'Contradictory reality' seen in Israeli incursion

Analysts debate whether Gaza invasion conflicts with plans for withdrawal

October 02, 2004|By Peter Hermann | Peter Hermann,SUN FOREIGN STAFF

JERUSALEM - Amid the chaos of a Gaza hospital ward overwhelmed with patients and bodies yesterday, Dr. Jamar Saaqa couldn't help but notice what seemed to be a contradiction: "If Israel is leaving here, why are they killing all of us?"

Israeli Prime Minister Ariel Sharon wants to uproot Jewish settlements and settlers from Gaza by this time next year and leave the strip to the 1.3 million Palestinians who live in its cramped camps and cities.

Despite this, Sharon approved a major military incursion into Gaza on Thursday night. Israeli forces pushed deep into the Jabalya refugee camp, sparking battles that continued through yesterday.

The Palestinian Center for Human Rights reported that 39 Palestinians had been killed as of yesterday evening - among them are 19 civilians, 14 of whom were children. Three Israelis were killed in separate Gaza fighting Thursday: two soldiers and a female jogger.

Why, many Palestinians and some Israelis argue, doesn't Sharon just pull out of Gaza now and avoid another year of what seems to them to be pointless clashes and endless rounds of killing?

The simplest answer is that the army raid is to stop militant rocket fire at the Israeli town of Sederot, located just outside the Gaza border fence.

A more complicated answer has less to do with military tactics and more to do with a desire by Israel to leave Gaza without the withdrawal being viewed as a retreat under fire.

Israel also wants to purge Gaza of militants to avoid leaving behind an armed camp.

Palestinian officials argue that Israel could accomplish this by negotiating the pullout with them to ensure a smooth and peaceful transition. But Israeli leaders, feeling that no Palestinian leader is serious about confronting the powerful militias, say that the only solution available is force.

"There will not be a disengagement under fire," said Raanan Gissin, a spokesman for Sharon. "If there will be fire, it will be our fire on the terrorists. We will walk out, and they will be on the run."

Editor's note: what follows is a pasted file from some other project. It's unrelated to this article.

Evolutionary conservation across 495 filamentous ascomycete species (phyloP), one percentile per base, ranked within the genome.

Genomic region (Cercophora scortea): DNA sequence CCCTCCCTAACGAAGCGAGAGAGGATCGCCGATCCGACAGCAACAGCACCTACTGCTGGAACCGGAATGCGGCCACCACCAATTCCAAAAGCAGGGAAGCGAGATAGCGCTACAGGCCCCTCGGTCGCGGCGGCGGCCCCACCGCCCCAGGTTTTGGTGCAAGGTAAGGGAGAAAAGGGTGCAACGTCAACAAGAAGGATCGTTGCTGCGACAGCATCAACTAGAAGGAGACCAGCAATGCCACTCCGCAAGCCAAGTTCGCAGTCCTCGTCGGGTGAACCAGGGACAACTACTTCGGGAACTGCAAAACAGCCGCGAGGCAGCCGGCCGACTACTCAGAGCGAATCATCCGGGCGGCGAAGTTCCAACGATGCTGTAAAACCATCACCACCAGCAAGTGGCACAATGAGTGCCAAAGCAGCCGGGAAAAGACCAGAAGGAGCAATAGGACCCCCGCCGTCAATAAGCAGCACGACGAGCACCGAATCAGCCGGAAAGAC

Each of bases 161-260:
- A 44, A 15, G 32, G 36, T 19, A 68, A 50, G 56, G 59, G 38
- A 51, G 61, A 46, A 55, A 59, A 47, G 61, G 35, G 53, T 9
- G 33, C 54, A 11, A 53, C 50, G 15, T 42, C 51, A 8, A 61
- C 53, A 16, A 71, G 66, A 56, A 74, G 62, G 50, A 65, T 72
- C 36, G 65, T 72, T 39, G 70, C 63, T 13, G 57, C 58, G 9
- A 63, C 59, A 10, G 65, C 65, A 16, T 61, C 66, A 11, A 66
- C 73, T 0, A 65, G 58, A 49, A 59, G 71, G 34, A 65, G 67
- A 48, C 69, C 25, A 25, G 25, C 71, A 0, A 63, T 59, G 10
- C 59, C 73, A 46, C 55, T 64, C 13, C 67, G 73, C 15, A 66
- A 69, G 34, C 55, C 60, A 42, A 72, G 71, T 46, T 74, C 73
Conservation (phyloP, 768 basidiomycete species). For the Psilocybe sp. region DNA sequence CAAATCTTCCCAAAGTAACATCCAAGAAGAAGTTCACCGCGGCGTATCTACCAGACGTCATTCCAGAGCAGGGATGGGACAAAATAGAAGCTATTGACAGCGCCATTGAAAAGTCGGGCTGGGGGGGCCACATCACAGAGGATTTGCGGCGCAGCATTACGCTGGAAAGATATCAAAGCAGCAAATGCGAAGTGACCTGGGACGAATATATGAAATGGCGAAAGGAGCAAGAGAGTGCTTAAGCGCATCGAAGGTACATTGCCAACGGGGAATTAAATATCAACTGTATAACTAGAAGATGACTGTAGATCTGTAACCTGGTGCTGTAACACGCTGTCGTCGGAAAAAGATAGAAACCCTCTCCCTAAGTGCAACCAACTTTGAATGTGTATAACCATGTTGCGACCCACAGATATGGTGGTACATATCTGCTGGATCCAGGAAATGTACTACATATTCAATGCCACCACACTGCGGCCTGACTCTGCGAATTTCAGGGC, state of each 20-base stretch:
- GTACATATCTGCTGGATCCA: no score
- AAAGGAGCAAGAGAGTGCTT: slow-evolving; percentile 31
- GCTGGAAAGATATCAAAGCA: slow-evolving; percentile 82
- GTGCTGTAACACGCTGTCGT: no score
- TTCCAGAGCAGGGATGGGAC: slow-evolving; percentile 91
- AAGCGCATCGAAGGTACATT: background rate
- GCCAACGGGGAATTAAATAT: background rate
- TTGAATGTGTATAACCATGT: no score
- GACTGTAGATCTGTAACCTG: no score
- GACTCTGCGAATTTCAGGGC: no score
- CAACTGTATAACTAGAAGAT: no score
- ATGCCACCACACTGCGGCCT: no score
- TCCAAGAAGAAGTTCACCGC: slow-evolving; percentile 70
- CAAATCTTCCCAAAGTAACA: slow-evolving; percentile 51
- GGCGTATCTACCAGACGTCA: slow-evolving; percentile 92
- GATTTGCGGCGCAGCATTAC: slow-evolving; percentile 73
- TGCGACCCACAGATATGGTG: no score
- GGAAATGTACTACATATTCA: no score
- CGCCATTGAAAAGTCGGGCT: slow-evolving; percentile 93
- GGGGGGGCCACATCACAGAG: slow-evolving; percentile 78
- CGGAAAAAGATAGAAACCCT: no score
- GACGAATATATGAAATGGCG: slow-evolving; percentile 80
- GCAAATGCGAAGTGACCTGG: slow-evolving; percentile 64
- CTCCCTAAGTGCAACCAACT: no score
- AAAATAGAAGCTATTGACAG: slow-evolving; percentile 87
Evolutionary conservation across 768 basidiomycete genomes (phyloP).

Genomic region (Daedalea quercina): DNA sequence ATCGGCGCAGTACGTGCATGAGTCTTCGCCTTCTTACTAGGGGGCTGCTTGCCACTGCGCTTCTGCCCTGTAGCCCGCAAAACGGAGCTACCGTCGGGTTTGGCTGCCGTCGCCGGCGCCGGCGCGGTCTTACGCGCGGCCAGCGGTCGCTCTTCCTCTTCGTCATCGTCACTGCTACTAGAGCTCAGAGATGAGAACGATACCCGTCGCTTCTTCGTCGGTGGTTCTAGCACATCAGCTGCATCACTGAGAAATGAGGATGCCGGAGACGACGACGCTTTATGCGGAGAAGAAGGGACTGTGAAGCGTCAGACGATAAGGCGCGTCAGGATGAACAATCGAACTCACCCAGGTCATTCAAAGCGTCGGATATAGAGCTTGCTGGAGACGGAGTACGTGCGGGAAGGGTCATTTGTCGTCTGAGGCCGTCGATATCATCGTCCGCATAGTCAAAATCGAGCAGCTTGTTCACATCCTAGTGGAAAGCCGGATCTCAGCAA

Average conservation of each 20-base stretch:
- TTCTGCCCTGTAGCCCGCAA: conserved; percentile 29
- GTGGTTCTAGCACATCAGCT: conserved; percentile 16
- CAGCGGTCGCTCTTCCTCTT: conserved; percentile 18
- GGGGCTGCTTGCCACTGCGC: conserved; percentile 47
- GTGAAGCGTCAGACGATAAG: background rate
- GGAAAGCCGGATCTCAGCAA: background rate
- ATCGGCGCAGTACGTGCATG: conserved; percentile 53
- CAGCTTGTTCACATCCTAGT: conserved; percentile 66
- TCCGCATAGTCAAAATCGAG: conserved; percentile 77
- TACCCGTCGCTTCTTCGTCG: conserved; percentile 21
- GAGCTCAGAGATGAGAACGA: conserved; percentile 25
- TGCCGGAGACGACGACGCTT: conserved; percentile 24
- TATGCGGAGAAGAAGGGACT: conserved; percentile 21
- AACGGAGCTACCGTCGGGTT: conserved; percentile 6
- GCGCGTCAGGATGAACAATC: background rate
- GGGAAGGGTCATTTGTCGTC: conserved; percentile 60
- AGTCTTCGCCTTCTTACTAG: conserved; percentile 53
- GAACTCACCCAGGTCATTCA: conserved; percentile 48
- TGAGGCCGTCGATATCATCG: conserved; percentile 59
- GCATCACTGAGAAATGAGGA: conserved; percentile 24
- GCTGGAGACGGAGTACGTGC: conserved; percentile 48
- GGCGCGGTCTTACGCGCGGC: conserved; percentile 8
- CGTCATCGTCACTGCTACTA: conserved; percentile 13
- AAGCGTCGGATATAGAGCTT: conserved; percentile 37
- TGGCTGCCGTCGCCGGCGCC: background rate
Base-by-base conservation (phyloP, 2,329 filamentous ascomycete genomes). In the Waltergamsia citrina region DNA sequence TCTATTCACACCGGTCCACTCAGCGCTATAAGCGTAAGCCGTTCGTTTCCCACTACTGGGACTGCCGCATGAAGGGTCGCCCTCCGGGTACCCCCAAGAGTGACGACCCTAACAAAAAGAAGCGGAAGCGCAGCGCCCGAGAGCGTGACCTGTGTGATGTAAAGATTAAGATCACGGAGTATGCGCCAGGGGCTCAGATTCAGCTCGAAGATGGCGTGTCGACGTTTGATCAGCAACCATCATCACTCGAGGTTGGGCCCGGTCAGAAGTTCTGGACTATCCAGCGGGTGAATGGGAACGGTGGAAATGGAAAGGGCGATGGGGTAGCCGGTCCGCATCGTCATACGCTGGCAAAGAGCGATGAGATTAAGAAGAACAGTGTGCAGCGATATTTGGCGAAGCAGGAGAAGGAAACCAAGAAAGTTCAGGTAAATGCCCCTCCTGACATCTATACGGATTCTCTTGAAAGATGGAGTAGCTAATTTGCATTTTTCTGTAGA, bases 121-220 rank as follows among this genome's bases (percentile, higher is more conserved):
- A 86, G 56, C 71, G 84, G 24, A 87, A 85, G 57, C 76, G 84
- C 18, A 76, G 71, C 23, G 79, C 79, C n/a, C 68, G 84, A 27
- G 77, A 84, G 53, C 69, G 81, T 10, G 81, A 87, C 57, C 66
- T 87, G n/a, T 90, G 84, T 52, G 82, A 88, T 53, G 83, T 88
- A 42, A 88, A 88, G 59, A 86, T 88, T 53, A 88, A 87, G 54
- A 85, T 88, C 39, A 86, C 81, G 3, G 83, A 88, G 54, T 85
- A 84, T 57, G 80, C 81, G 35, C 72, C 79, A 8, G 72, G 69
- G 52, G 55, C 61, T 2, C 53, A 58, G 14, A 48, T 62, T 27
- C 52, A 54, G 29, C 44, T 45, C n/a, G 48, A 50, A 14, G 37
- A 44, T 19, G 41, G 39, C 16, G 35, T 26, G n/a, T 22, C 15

Lessons learned

Gissin said Israelis "learned our lessons from Lebanon." Israel ended its occupation of southern Lebanon in May 2000, leaving behind the militant force Hezbollah. The group has become the de facto ruler of the area and continues to wage cross-border attacks.

Israeli leaders warn that leaving Gaza will not resolve the conflict. They point out that two Israeli children killed by rockets Wednesday did not live in Gaza settlements, but in the Israeli town of Sederot. It is proof, they say, that militant groups are not fighting to push Israelis out of Gaza, but are fighting to push Israelis out of Israel.

"The war against terror does not end with disengagement," Gissin said. "It will continue. The disengagement is the result of the failure of the Palestinian Authority to combat terror."

Jonathan Fighel, a senior researcher at the International Policy Institute for Counter Terrorism in Herzliya, outside Tel Aviv, said Palestinians successfully turned the crude Kassam rockets into a strategic weapon of deterrence, and Israel was slow to respond.

Earlier attempts to blow up workshops or track down launchers failed, and now the army has launched a broad campaign. He said the issues involved go to the heart of Israel's talk of withdrawal.

"On the one hand, we are talking about a unilateral pullout, and on the other hand, the army is going in," said Fighel, a former colonel in the army and former military governor of the Palestinian cities of Ramallah, Jenin and Tulkarm.

`Contradictory reality'

"Now, is this latest operation a temporary one or do we have to occupy in order to pull out?" he said. "It's part of the contradictory reality of this conflict. Until the pullout, Israel and any government cannot tolerate the reality that civilians are being killed by rockets or by any other means."

But Fighel said there is no doubt that the incursion now under way in Gaza is part of a broader, psychological plan by Israel's military. "The Palestinians want to show that Israel's pullout is the success of four years of bloody fighting," he said. "The challenge for us is how not do withdraw under their plans."

Hisham Ahmed, a professor of political science at Birzeit University in the West Bank city of Ramallah, said the military operation in Gaza reflects an internal Israeli crisis sparked by the debate over the removal of settlements.

"On one hand, Sharon has to assure settlers that he has the upper hand and can maintain security," Ahmed said. "But he also wants to pull out from Gaza to show his people that he is a man of peace."

The professor said militants have found in the Kassam rockets a tool "that Sharon has proven he is completely unable to contain." He said he doubted that Sharon would ever dismantle settlements in Gaza.

"What is happening on the ground defies the very essence of Sharon's plans," Ahmed said. "He is engaged in the all-out destruction of Gaza. The whole notion of a pullout is a mockery."

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